The on-ice results of our team this season are not acceptable to our fans, our organization or our ownership group. We will not lower our expectation that every San Jose Sharks team we put on the ice is capable of winning the Stanley Cup. Despite the fact that our team has experienced a tremendous amount of success over the past eight seasons, we are not satisfied with those results and neither is (general manager) Doug (Wilson). The ownership group has confidence that Doug will make the necessary changes to ensure our club remains among the NHL’s elite franchises.
This makes it clear there will be no change in who makes the hockey decisions.
With two quick conference finals dismissals, Wilson saw a team that was routinely among the best-scoring teams in the regular season unable to duplicate that success in the playoffs. He reasoned that a defensive game was more reliable and actively retooled the team into one built around the blue line.
When the team was struggling in February, Wilson traded a second-round pick (their only one left in the first three rounds) for Dominic Moore. He later traded away Jamie McGinn and two prospects for Daniel Winnik, T.J. Galiardi and a seventh-round pick.
An examination of the moves clearly shows they failed the Sharks.
Moore had just six assists and was minus-eight in 23 regular season games. He was scratched for two of the playoff games, with no points and a minus-one rating in the other three.
Galiardi had the same statistics in the playoffs, while playing 14 regular season games with a minus-two rating and just one goal. Winnik was adequate: three goals, two assists and an even rating in 21 regular season games, and an assist and plus-one rating in five playoff games.
That gives all three players from both trades a combined 13 points between them in the playoffs and regular season as Sharks. McGinn had that many by himself (eight goals, five assists and a minus-four rating) in just 18 games since the trade.
Considering the prospects each have more value than a seventh-round pick, that makes the late season trades a collective disaster. It could be compounded or diminished by re-signing some of the players, as it could have been had the team re-signed McGinn, but these moves look bad in the long- and short-term.
It gets a little more tricky evaluating the offseason trades because players played different positions and had different resources. Even James Sheppard, acquired for a third-round pick and never suiting up this season, could turn out to be worth it.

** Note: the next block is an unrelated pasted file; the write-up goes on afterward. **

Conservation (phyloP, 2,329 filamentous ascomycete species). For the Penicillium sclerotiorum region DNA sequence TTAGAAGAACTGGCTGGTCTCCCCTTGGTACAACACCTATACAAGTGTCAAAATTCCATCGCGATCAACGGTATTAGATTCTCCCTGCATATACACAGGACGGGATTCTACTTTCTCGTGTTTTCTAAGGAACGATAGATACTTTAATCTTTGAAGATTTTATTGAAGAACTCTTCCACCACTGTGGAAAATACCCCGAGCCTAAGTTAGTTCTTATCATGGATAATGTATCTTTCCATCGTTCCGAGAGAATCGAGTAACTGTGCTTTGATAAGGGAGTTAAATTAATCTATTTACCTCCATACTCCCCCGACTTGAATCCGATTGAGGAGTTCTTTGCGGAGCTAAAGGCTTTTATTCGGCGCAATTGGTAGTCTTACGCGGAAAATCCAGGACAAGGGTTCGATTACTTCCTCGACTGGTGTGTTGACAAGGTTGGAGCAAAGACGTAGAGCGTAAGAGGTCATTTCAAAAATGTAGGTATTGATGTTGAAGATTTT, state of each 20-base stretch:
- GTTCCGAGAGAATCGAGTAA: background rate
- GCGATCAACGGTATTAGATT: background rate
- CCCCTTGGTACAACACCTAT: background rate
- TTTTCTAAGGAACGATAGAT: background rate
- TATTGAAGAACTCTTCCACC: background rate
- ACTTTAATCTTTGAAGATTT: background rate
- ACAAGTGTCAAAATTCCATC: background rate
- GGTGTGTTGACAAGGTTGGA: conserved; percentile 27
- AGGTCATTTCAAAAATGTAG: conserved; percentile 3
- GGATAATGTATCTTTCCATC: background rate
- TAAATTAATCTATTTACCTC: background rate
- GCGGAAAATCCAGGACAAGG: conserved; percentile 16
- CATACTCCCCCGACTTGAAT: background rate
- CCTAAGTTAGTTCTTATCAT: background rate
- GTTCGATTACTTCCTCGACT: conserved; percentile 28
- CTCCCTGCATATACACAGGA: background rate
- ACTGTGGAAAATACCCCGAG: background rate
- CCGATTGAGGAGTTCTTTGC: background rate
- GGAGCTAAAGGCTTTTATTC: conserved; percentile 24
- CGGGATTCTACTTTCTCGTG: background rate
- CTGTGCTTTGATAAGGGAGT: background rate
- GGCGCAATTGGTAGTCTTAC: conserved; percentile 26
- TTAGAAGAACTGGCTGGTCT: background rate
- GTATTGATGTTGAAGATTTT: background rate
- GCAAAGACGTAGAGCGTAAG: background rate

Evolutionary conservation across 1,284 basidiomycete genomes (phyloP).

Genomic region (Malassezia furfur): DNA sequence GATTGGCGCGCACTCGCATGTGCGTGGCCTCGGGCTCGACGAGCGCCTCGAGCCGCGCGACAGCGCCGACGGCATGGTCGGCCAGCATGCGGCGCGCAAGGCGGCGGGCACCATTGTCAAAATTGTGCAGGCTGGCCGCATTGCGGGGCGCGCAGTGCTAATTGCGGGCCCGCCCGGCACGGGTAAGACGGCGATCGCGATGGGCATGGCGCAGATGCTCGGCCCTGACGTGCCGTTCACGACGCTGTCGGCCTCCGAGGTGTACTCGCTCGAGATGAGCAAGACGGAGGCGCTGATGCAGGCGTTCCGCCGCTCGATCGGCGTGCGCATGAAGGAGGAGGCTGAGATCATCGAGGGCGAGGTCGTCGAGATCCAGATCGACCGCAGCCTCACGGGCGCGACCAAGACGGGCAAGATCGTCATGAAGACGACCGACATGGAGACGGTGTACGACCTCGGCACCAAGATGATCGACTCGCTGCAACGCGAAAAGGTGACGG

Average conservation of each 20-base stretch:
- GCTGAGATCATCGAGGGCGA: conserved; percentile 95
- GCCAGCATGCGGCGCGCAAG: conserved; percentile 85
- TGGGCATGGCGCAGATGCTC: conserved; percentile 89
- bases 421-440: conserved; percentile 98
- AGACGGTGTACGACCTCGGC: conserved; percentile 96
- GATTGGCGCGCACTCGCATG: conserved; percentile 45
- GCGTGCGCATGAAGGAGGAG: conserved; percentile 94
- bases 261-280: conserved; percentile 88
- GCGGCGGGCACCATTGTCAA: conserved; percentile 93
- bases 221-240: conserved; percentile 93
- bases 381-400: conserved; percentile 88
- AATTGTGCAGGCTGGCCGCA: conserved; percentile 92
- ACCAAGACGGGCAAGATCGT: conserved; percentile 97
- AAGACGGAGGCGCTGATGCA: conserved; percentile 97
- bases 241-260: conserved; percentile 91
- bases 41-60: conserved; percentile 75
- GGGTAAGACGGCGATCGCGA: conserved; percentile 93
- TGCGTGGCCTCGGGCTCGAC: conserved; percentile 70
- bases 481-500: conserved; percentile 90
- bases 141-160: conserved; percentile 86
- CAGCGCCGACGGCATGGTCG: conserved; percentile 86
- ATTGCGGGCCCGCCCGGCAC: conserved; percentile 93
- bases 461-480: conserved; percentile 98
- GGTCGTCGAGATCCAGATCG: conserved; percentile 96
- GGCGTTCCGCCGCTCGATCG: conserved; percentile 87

The best way to look at them is by results.
During the regular season, the Sharks only gave up three fewer goals than they had in 2010-11 while scoring 20 fewer. They finished seventh in the Western Conference with their worst point total in Wilson's eight-year tenure as GM.
But none of that would have mattered if the results translated better in the playoffs. This team has had plenty of regular season success; only the playoffs matter.
Unfortunately, the Sharks were dismissed more quickly than at any point in franchise history.
This team is in danger of needing a major overhaul. They are the 10th-oldest team in the NHL and have few real prospects for top-five forwards or top-four D-men in their system. They are loaded with fourth-line forwards and backup goalies, but they do not bring high value.
Worse, they have 11 players with NHL experience headed for unrestricted free agency and 11 more such restricted free agents. Thanks to the bad trades of the past 10 months, they have no picks in the first three rounds of this year's draft to fill holes in the future.
There can be no reasonable dispute that Wilson's reputation has taken a hit for those mistakes, but they do not erase his success before that.
He is well-known for talent retention, getting team-friendly contracts before players hit the open market. Blackmail or hypnosis does not explain getting the team's only All-Star, Logan Couture, to sign an extension for under $3 million per season.
The Sharks have always developed goalies well. Three from Wilson's payroll are current or former starters elsewhere in the league. However, there are not many skaters one could say developed in the Sharks system: 14 of the 28 players used most this season were acquired via trade or free agency.
But it is in the acquisition of talent in which Wilson succeeds. His track record on trades before this season is solid.
Even though the Boston Bruins won the Stanley Cup after trading Joe Thornton to San Jose, none of the players from the trade were involved. Thornton has been involved in as many playoff series wins in either of his best two years as all of the players in the trade had their entire time in Boston.
Trades for Bill Guerin, Brian Campbell and Craig Rivet failed and helped strip the Sharks' cupboards. But they were designed to produce quick results and were gambles worth taking: Guerin and Campbell were instrumental in titles after leaving San Jose.
Since they did not work out, they count against Wilson by giving him fewer prospects. But one of the prospects he traded (Michael Sgarbossa) was undrafted, and Wilson has a good enough track record of finding talent to allow for a couple mistakes.
The bottom line is that Wilson took a team with one division title and four playoff series wins in 12 seasons and gave them five division titles and 13 playoff series wins in eight. Only Detroit has a better regular season record or more series wins than San Jose over that period.
However, with eight other GMs winning the Stanley Cup and five more winning their conference while the Sharks age, he has used up his time. He has to either scrap this team and rebuild to a brighter future or find a way to get it to rebound.
And he has to do it fast. Each upcoming player evaluation will show whether they should be part of things moving forward —and what Wilson will have to replace them with if they are not part of the team's future.